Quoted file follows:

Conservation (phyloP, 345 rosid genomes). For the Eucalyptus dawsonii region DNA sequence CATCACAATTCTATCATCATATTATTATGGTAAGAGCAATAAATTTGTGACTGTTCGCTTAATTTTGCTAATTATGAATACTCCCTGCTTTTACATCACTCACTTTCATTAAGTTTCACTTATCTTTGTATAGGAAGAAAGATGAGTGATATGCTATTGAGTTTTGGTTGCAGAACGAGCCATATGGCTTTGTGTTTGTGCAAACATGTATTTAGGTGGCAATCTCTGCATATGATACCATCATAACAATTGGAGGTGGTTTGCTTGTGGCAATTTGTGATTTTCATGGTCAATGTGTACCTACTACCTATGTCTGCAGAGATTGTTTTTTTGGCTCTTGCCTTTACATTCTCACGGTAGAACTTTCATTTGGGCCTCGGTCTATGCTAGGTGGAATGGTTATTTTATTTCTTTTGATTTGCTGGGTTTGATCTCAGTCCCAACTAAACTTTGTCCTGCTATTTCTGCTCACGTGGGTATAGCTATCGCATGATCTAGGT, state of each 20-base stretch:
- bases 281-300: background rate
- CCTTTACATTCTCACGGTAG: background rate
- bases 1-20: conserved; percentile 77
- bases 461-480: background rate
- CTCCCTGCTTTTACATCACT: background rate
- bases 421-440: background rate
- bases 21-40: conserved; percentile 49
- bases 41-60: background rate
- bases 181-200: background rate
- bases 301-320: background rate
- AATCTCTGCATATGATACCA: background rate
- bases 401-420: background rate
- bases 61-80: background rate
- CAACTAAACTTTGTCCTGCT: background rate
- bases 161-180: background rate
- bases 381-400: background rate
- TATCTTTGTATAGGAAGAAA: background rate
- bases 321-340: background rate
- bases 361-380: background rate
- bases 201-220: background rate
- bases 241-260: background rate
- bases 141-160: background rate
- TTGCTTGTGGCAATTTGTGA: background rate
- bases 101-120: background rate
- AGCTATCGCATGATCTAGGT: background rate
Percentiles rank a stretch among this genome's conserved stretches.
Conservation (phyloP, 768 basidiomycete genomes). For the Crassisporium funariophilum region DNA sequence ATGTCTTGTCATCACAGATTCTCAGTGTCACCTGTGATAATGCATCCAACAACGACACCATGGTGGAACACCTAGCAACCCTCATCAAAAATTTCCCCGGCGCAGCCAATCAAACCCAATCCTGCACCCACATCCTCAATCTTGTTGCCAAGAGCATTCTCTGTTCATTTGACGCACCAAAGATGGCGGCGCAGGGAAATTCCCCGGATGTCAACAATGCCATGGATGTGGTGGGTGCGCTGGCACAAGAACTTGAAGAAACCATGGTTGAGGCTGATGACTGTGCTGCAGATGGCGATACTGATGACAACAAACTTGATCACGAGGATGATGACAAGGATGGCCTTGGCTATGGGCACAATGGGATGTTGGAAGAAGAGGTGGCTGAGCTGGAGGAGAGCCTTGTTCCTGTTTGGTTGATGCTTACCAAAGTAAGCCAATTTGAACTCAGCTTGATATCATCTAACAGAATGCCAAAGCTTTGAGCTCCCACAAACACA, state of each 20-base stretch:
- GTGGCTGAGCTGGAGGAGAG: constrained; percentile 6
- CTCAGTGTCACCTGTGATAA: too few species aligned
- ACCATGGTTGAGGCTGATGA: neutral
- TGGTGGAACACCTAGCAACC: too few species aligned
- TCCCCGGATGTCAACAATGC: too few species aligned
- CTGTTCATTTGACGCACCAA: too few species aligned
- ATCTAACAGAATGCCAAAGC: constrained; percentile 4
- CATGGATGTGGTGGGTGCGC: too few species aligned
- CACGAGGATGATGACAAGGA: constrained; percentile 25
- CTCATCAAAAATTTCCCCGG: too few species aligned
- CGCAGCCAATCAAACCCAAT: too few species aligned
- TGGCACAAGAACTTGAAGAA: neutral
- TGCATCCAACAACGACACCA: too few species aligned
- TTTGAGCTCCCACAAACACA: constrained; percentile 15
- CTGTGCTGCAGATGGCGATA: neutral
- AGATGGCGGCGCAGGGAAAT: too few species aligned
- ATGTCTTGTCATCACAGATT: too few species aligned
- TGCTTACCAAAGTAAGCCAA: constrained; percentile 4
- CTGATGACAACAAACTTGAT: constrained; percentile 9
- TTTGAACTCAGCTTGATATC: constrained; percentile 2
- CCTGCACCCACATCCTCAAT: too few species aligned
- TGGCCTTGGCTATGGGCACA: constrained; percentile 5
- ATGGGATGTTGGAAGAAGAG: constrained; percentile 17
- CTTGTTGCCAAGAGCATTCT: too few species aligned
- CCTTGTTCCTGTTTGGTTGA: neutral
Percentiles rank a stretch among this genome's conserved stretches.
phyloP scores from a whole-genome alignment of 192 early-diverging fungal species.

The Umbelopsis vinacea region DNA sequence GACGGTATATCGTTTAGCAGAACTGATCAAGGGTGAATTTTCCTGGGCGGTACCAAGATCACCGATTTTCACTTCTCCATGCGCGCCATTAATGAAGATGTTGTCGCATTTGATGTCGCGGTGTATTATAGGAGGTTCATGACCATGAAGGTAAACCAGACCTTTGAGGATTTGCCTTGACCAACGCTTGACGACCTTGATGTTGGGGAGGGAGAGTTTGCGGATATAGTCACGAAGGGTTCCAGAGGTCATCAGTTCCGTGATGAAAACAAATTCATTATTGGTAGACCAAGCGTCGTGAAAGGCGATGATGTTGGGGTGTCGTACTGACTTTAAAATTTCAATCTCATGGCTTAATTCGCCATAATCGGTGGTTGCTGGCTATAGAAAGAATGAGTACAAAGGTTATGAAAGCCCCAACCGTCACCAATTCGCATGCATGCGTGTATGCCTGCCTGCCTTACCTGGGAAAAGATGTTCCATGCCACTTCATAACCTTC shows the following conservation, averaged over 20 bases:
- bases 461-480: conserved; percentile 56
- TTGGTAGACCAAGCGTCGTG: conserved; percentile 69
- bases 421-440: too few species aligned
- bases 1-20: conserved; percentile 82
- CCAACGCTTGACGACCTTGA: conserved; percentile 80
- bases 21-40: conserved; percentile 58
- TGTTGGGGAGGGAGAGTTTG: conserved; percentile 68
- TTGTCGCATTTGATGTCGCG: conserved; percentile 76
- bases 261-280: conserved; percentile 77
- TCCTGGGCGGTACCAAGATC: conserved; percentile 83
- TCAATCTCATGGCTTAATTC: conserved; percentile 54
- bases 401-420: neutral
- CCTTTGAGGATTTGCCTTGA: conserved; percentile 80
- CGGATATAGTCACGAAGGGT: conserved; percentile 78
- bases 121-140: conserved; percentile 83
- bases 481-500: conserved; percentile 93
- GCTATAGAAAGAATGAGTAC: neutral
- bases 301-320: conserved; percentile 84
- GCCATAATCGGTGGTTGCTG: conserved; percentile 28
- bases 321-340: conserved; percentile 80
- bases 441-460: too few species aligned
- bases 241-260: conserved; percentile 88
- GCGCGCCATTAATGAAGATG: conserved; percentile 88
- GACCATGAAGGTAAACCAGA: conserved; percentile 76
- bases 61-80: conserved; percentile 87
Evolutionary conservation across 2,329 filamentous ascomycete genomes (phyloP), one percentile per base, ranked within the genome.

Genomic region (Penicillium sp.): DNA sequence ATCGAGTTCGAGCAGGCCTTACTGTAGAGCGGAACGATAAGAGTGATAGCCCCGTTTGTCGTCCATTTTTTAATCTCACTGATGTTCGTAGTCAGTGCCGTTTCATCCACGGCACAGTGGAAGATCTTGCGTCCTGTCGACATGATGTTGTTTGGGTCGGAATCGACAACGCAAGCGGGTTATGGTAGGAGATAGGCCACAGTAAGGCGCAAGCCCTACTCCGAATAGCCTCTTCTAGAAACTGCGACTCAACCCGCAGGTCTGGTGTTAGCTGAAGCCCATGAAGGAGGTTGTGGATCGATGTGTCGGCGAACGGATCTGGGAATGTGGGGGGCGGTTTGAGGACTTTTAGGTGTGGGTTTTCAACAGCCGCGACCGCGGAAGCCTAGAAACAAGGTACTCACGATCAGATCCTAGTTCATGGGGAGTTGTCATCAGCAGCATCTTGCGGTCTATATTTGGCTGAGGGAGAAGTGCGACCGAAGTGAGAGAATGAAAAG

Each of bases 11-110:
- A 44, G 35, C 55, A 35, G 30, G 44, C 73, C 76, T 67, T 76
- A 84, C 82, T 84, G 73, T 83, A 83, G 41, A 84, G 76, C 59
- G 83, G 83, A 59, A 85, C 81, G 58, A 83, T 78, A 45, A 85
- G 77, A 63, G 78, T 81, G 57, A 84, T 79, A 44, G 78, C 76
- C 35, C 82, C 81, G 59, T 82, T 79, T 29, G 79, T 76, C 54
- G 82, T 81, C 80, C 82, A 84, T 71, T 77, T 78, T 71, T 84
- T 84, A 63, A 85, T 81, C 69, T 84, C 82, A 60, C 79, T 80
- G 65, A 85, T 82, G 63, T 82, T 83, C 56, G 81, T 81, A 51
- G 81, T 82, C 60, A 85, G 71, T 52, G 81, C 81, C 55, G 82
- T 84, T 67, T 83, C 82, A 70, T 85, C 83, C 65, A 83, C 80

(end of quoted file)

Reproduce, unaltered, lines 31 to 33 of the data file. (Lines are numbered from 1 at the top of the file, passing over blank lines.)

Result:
- ACCATGGTTGAGGCTGATGA: neutral
- TGGTGGAACACCTAGCAACC: too few species aligned
- TCCCCGGATGTCAACAATGC: too few species aligned